When I was doing pre-trip research on Barbados, I learned that native "Barbadians" call themselves Bajan. They also speak a language by the same name, that to my American ears sounded almost completely intelligible. Basically, it's a mixture of African expressions, idioms, and syntax mixed with Scouse English of Liverpool. After talking to a few people, I learned that Bajan, is actually the accented and shortened form of the official word, Barbadians. I've read that it's comparable to Jamaican Patois, but more like Creole. I learn something new every day.
Since it was Valentine's Day, and we wanted to do something fun, Brian and I went on a tour led by Johnson's Tours of Barbados. They operate lots of tours, but this one is their "100% Bajan" tour, where we get to experience the crafts of several places close to the Bajan heart. We began our day with a long drive through endless sugar cane fields to head to a pottery and art studio called Earthworks.
We didn't have a tour of the studio, but I enjoyed that they gave us time to wander freely and watch the workers mold clay on the wheel, glaze, and fire their works, as well as having the opportunity to speak to each of the artists as they create their works.
This woman was molding a vase on the wheel. Below is an unfired clay carving of a head that I spotted on one of the many shelves of seemingly endless creations.
Outside the studio, I heard a rooster crowing, and I decided to follow my ears. Once I was outside, I saw a pretty impressive looking rooster walking around piles of broken pot shards.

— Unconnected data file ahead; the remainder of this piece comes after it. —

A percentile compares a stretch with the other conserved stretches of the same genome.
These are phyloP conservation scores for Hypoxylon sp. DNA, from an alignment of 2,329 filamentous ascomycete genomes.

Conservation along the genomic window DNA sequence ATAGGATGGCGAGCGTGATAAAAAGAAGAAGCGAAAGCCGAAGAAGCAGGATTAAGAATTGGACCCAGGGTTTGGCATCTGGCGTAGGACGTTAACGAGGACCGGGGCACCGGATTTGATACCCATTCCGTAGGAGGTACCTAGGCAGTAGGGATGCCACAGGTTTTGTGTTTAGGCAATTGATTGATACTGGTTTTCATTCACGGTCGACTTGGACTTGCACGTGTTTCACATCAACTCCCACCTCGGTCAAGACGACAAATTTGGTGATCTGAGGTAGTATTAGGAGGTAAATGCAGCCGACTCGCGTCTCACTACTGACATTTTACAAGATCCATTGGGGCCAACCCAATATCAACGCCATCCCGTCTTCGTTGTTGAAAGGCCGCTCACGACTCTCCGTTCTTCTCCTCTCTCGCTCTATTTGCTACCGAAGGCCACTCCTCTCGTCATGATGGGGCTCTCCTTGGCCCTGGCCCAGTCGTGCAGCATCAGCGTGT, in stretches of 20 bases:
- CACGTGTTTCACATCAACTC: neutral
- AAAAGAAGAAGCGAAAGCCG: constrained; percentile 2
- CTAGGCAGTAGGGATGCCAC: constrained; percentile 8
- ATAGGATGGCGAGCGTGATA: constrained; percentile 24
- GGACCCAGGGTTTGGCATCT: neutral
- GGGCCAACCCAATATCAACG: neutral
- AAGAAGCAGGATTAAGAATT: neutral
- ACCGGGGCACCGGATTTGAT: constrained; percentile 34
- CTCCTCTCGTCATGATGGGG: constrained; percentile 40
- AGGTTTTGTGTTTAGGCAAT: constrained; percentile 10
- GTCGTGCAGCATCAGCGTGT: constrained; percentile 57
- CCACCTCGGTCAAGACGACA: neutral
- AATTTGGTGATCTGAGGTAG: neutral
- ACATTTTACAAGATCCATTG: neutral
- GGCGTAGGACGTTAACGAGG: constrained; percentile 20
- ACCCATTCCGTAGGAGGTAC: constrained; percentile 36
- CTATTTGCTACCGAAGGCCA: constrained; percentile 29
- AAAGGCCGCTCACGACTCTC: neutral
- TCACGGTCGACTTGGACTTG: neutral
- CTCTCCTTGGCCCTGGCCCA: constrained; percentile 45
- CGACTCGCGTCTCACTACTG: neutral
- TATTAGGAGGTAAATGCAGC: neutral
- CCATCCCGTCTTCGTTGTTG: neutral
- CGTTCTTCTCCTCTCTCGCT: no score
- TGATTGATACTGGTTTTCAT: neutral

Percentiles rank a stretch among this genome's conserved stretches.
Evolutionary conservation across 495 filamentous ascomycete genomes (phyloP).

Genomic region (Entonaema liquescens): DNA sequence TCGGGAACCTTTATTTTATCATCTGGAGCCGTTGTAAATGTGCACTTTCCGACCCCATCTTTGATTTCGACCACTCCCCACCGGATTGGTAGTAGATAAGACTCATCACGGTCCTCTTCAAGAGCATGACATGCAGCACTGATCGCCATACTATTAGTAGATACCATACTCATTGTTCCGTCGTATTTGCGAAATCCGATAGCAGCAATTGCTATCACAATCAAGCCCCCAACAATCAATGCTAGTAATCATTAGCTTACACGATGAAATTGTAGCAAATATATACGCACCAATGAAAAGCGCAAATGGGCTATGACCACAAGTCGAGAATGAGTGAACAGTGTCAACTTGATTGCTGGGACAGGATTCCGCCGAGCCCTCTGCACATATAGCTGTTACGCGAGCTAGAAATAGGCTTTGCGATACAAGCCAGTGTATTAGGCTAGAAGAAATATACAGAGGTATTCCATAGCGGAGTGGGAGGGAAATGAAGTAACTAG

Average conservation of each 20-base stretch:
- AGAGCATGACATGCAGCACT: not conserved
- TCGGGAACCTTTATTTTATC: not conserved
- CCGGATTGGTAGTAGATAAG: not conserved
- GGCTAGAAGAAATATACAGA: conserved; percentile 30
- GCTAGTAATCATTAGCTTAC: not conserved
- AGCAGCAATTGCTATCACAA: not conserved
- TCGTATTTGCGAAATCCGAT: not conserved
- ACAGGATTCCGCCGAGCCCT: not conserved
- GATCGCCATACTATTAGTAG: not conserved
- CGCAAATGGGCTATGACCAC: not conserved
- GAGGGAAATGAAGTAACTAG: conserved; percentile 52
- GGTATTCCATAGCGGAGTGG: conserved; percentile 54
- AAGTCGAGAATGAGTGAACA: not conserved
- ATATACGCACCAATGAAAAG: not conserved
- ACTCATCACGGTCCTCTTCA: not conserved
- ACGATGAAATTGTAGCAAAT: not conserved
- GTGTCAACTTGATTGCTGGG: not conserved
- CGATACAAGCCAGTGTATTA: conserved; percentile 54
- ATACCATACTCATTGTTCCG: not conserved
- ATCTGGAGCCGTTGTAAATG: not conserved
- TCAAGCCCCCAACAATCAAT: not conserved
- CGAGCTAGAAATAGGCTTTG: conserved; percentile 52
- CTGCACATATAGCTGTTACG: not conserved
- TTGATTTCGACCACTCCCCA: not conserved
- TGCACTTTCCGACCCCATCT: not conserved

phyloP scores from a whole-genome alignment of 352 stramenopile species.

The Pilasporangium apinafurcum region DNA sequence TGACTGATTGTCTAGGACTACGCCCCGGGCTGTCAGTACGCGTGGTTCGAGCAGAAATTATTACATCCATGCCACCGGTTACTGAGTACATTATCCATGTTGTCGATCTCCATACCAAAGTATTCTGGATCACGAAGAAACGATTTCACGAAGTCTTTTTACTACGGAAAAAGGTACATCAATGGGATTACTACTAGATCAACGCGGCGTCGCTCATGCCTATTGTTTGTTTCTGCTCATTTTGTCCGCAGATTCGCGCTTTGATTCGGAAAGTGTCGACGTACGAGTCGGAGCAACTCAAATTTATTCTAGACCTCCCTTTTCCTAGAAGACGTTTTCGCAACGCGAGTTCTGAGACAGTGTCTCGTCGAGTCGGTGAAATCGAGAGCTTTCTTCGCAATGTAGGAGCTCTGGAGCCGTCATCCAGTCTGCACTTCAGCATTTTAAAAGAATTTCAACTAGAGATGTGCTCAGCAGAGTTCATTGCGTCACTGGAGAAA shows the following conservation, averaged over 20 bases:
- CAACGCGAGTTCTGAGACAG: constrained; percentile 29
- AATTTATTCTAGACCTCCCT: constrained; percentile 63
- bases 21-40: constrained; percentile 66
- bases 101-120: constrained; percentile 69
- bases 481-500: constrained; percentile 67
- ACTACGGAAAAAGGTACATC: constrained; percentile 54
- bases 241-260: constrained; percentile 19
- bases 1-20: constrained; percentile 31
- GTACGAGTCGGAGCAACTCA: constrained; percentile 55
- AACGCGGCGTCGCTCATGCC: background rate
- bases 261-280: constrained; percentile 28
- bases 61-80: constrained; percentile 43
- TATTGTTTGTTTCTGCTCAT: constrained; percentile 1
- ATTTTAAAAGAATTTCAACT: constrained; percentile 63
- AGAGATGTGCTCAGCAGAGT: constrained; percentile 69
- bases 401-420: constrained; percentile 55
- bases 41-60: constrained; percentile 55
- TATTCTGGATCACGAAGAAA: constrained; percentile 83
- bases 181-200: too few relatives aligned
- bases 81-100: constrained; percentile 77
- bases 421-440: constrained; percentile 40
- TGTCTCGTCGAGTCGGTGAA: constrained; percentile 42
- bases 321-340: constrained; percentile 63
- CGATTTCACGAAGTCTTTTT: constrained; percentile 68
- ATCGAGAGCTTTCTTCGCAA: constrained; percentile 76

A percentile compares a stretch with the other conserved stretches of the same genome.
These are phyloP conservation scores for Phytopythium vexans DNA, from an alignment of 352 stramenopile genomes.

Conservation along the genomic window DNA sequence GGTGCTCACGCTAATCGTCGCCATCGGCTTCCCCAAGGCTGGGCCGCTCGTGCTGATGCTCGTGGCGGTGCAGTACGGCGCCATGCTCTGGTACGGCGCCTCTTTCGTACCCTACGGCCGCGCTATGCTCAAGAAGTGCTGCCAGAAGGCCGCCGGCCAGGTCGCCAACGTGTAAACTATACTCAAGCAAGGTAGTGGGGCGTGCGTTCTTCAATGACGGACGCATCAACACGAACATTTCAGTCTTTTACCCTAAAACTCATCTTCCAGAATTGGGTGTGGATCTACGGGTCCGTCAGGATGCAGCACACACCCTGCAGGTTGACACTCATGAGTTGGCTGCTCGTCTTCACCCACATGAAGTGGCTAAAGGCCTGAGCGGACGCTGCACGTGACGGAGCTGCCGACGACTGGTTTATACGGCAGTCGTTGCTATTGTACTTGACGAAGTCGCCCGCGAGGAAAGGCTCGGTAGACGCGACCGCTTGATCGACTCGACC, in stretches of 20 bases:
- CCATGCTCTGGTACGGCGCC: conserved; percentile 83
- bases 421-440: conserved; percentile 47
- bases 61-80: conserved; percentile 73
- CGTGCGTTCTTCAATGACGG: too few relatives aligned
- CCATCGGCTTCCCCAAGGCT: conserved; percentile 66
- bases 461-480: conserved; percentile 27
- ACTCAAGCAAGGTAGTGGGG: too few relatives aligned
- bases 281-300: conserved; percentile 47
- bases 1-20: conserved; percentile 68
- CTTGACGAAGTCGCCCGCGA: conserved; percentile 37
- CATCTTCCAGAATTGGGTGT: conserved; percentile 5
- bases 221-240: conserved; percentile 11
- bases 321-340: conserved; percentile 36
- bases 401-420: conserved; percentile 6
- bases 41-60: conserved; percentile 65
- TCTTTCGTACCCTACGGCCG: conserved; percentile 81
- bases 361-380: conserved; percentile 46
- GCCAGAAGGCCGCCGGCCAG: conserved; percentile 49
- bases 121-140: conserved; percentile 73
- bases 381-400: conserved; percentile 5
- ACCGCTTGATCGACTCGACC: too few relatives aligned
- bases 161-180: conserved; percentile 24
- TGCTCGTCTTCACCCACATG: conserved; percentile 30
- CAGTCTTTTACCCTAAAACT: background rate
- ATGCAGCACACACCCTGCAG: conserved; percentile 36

I looked around outside for a while spooking and chasing the chicken in the grass. What can I say, I'm a kid at heart. I was thinking about all of that broken pottery, and what on earth they could possibly do to recycle it somehow. then I wandered around the studio some more and found this:
I thought it was pretty cool, all of the shards held together in what looked and felt like terracotta. These pieces were probably cracked, broken, or otherwise imperfect before they were put into the wall here. I think the effect is awesome. When I finally made my way into the studio-shop, I found this:
The finished products are quite pretty with swirling colors in shades of blues, greens, and yellows. Then I looked at the price tags. Each of these vases cost upwards of $60US. The smallest thing I found, and ice cream bowl that was much to tiny to serve my cravings was almost $15US (EACH!). In the end, I couldn't bring myself to buy any of it for the prices they were offering no matter how pretty or cool some of this stuff looked. Maybe someday in the future, I'll be more willing to drop hundreds of dollars on pottery like this.